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Paint and Body work wisdom

Posted by mgamike 
mgamike Avatar
Michael Beitenhaus
Cincinnati, Ohio, USA   usa

I would appreciate any advice about painting my car. When I bought my 1960 MGA 1600 I knew that I would have to repaint it. It has a seemingly well-adhered coat of corvette yellow, that I would like to change. In addition the fender welting was painted so that will be replaced. I have painted panels of cars before with very good results but never a complete car. I plan to use acrylic enamel. Since MGA bodys can be disassembled does it make sense to try to lay the doors and fenders out in a horizontal orientation (saw horses and tables) in order to prevent runs when spraying?
Also, in the past I have used Bondo for repairs but I am wondering if that is the best choice for the aluminum doors that have a few small parking lot dings that should be filled since I am switching to a darker color. Thanks, Michael B

2mgs4doors Avatar
Harry Rathvon
Lancaster, Pennsylvania, USA   usa

I'm sure this will get a ton of responses.......alot depends if you're just doing a paint job or full restoration.....a full resto means painting both sides of everything body color!

ken klay
london, UK   gbr
1956 MG MGA "Money Pit"

Re Painting ...

my "A" being painted ...

Try to hang everything Vertical ...less surface area for dust etc to drop onto ...


Clean, clean, ...and clean..re prep work .

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HL Miller Avatar
Henry Miller
Chair City, NC, USA   usa

On the aluminum, just be sure to use a filler that says it's OK for use on aluminum - Rage Extreme is one good brand . Laying the panels flat is just personal preference- whatever works best for you. I like to hang them vertically because in my shop, which doesn't have a real booth, I get less dust nibs in the paint. Other painters I know lay them flat for the reasons you mentioned and it works well too.

jclars Avatar
John Larsen
Lynden, WA, USA   usa

I recommend looking at www.autobodystore.com It has a forum with a database of topics that will help in answering many questions and is monitored by many professionals, so the advice is usually very sound.

If you have painted panels successfully, you shouldnt have any difficulty with the whole car. However, it does become a marathon on painting day, so you need to give yourself plenty of time.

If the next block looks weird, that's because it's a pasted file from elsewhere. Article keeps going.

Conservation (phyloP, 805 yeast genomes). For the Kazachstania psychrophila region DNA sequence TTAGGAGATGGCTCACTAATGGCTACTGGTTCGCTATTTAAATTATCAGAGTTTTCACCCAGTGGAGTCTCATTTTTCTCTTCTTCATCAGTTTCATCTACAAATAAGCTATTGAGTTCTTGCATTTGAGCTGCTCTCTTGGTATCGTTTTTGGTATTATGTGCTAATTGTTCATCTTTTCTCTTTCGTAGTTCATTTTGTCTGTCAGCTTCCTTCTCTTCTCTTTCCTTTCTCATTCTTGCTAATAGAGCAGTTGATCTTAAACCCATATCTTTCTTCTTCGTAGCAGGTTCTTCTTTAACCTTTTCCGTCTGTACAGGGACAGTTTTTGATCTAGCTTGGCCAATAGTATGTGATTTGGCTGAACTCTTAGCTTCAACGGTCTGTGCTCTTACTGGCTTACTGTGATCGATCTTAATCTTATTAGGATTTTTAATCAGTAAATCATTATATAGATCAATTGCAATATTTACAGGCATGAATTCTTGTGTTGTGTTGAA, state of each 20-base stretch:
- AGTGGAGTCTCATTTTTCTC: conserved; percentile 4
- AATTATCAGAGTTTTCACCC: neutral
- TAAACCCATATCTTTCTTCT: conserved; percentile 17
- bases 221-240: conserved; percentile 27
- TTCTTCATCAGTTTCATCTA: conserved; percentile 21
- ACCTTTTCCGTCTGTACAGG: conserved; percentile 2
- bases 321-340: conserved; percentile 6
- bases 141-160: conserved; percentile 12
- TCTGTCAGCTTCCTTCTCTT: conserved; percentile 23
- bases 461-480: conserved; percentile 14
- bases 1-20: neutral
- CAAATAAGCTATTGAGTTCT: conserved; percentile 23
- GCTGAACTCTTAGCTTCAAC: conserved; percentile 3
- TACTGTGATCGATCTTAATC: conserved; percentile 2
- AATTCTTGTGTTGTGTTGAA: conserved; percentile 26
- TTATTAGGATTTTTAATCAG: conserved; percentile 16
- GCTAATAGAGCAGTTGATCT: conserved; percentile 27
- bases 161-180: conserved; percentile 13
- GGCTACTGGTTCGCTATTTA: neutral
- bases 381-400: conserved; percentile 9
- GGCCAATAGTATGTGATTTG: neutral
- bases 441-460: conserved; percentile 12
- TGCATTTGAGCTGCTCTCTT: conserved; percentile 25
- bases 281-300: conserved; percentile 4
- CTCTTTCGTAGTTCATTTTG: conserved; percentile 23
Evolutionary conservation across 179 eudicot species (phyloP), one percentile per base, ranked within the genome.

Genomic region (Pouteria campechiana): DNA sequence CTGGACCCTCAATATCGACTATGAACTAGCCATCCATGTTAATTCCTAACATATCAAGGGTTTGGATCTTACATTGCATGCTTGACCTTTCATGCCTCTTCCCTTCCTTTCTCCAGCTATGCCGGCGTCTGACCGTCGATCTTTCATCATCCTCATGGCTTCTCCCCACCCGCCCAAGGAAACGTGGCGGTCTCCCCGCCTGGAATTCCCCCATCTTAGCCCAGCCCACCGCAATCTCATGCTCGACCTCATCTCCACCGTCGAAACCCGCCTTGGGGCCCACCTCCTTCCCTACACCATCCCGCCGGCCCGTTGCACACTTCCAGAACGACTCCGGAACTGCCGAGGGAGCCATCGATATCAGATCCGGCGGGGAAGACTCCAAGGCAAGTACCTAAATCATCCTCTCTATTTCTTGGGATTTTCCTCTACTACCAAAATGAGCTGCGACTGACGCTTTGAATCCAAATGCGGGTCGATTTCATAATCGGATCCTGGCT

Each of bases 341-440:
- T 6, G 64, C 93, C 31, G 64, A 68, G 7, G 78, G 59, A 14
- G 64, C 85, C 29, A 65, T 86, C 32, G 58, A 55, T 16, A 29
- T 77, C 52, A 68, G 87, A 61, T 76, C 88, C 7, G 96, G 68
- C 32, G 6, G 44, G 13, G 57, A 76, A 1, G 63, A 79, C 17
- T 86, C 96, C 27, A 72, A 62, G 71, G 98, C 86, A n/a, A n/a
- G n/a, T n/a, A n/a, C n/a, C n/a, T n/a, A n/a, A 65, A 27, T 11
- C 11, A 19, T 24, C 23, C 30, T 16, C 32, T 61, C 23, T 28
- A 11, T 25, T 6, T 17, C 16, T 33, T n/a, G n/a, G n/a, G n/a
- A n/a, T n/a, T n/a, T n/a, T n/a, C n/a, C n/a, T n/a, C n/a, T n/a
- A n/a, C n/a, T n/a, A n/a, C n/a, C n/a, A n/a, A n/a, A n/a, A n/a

The new paints and HVLP guns are great to work with.

I used an aluminum etching solution prior to applying primer to help adhesion. I think it is recommended practice for bare aluminum.

John L.

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horse1936 Avatar
rick m
ky, USA   usa

Not a pro but I would definitely remove all panels and paint separately. I prefer horizontal for the reason you specified. The best would be to strip all old paint to bare metal, etch primer then sanding primer. If that is too daunting, the wet sand your old paint first with 220 then with 400 until all surfaces are flat and uniform. An original color acrylic enamel with hardener is a good choice. This can be color sanded with 1500 then 2500 then buffed to get a nice driver finish.

Neil MG Avatar
Neil McGurk
Cumbria, UK   gbr
1956 Morris Minor
1958 MG MGA
1960 MG MGA
1961 MG MGA
1966 Jaguar Mark 2   → more

On the horizontal vs vertical question I would recommend vertical for two reasons:

The obvious one is to minimise dust, but for me the more important one is for paint finish.

That might sound strange because actually you will not get a better finish just by the fact that it is vertical. The key point is that you are relying on your spraying for the finish not gravity and so you have to apply a more even coat. If you have the panel horizontal "to avoid runs" then there is the temptation to put on too much paint. The edges and those parts of the panels that are not horizontal will therefore be prone to runs, sagging or dry paint. You will have an uneven paint thickness and paint finish. The tops of the doors and wings are the most visible part of the car and the paint finish there is critical.

An additional benefit is that when spraying a vertical surface the spray gun is held upright and the air line is away from the surface.

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mgamike Avatar
Michael Beitenhaus
Cincinnati, Ohio, USA   usa

Thank you fellow automotive anglophiles for the advice. I think hanging the parts vertically wins out because I will have a better shot at both sides. John you are right. The www.autobodystore.com site is a great resource. Now to get on with the sanding. thanks, Michael

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